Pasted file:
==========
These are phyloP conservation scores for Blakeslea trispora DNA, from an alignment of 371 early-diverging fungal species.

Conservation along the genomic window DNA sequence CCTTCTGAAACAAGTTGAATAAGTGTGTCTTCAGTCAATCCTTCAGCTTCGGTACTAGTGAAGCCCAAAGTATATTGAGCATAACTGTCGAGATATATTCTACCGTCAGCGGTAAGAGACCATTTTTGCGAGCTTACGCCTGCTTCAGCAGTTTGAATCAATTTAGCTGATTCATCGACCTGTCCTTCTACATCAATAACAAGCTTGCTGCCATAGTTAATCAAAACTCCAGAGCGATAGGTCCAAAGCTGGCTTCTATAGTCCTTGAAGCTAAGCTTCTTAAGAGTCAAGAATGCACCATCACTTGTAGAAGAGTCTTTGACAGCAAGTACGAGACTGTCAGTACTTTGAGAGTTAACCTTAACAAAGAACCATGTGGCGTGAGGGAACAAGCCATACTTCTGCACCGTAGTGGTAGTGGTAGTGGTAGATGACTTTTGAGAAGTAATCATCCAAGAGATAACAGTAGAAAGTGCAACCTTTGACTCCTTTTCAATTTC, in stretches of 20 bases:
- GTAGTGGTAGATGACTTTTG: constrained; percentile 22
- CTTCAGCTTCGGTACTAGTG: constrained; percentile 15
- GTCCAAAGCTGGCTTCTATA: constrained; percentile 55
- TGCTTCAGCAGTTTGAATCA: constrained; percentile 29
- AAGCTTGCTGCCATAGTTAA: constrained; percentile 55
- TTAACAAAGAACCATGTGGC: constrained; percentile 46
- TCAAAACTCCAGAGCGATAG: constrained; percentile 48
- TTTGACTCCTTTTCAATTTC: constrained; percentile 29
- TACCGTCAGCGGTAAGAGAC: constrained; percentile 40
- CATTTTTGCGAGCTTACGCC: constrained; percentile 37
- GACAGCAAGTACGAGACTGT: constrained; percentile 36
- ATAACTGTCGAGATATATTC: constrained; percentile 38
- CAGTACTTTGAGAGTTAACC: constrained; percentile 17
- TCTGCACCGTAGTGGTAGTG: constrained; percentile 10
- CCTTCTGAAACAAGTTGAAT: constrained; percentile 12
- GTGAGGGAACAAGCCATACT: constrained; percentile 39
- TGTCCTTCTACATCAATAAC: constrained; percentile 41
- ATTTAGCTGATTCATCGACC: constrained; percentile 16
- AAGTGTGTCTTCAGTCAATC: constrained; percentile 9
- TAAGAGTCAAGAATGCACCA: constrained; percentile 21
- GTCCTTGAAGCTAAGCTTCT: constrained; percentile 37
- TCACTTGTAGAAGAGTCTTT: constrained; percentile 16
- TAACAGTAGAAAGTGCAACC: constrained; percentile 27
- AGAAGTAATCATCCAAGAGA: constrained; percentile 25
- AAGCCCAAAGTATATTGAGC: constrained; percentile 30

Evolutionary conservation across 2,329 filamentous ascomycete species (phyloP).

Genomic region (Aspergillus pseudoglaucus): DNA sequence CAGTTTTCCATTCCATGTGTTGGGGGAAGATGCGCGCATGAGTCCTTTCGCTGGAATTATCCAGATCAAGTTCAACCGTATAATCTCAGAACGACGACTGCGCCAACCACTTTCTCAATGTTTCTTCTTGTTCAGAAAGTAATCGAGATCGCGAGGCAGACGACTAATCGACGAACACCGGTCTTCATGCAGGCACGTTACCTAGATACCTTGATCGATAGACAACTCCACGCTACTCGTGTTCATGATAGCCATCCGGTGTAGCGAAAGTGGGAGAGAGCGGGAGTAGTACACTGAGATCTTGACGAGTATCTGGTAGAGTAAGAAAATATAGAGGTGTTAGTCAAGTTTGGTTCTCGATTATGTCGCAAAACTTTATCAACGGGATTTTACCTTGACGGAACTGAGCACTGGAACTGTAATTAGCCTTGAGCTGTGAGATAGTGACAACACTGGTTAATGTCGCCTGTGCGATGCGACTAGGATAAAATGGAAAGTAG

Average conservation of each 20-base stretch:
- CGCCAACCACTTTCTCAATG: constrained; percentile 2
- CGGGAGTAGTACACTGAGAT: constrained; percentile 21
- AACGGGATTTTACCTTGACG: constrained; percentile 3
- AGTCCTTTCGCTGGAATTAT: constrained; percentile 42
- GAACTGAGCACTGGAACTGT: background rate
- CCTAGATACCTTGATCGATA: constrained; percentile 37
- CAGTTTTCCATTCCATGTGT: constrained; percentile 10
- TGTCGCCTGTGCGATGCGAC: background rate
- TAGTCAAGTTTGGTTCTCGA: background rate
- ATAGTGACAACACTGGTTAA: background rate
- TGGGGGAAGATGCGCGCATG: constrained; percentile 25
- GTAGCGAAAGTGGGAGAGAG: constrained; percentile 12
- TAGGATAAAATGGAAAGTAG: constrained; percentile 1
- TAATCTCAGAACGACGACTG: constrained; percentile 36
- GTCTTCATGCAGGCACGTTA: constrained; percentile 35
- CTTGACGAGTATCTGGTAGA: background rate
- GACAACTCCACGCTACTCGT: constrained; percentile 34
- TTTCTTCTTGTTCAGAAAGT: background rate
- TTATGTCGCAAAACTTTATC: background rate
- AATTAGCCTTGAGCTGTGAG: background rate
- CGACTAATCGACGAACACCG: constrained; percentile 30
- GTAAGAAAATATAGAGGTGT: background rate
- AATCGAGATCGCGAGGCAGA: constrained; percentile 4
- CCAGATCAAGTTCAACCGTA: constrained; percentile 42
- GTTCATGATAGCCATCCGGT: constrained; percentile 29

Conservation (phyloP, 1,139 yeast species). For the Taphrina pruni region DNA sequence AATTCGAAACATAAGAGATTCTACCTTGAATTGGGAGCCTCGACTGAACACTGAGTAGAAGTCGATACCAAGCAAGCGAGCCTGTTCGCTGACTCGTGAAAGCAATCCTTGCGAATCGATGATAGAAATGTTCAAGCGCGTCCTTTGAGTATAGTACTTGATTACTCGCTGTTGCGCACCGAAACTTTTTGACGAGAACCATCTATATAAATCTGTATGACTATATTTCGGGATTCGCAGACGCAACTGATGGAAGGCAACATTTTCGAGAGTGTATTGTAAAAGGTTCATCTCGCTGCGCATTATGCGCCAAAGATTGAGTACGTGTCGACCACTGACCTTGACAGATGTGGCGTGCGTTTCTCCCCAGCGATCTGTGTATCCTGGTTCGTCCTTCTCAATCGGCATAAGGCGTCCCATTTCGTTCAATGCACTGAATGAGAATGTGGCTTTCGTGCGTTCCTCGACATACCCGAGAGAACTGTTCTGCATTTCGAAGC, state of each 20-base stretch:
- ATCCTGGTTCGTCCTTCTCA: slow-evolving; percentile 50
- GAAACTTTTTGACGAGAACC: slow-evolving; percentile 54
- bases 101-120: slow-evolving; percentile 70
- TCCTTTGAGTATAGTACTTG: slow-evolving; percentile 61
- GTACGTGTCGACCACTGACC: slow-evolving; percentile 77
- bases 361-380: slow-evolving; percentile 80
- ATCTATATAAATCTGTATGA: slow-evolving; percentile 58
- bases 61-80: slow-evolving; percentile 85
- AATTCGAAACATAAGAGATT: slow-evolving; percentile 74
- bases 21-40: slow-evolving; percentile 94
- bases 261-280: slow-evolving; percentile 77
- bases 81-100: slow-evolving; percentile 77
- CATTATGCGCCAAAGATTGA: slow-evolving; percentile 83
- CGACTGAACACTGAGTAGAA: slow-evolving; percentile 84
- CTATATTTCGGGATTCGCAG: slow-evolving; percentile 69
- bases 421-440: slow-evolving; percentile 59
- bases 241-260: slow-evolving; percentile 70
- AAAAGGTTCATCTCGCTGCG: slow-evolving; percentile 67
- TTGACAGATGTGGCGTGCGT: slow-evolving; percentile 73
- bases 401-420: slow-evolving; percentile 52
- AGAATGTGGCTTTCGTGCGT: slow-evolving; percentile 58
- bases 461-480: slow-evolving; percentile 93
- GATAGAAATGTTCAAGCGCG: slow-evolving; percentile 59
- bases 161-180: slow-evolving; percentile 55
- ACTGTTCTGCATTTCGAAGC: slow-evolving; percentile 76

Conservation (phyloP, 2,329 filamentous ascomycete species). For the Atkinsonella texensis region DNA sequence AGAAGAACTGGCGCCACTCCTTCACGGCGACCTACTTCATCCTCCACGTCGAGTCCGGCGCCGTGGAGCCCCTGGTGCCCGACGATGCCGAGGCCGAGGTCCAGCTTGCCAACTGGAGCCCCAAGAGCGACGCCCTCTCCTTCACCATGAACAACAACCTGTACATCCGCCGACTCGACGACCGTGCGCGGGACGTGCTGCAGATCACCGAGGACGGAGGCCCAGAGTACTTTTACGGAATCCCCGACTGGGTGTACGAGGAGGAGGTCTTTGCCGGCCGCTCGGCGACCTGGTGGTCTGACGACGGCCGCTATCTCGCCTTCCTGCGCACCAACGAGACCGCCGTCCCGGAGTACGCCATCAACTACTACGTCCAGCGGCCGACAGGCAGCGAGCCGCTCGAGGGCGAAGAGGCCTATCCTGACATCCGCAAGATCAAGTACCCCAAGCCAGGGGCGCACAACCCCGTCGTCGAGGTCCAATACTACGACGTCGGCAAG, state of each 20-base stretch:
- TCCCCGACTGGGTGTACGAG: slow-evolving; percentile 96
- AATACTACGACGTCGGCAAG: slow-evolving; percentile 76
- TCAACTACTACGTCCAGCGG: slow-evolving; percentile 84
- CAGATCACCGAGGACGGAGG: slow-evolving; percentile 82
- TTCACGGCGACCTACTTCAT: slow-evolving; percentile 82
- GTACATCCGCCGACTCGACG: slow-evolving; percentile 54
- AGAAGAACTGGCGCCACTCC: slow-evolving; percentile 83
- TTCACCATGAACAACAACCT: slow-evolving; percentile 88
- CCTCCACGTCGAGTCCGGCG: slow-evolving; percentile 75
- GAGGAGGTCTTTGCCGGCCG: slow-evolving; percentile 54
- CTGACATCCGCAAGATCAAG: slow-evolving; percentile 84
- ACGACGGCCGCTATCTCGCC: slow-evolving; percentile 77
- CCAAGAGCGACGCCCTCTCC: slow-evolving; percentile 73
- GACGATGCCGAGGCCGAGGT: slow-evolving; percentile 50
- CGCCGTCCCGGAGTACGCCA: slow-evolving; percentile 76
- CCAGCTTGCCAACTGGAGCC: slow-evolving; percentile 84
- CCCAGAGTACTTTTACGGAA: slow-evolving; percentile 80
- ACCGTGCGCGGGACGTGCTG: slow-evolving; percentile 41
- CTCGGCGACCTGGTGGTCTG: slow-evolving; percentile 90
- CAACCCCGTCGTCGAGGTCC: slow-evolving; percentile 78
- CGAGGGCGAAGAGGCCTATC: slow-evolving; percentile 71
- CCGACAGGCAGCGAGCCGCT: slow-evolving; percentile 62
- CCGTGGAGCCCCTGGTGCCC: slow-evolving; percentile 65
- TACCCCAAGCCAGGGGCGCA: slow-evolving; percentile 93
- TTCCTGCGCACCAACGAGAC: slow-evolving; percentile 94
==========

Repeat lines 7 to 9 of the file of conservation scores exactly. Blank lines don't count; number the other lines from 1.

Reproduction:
- AAGCTTGCTGCCATAGTTAA: constrained; percentile 55
- TTAACAAAGAACCATGTGGC: constrained; percentile 46
- TCAAAACTCCAGAGCGATAG: constrained; percentile 48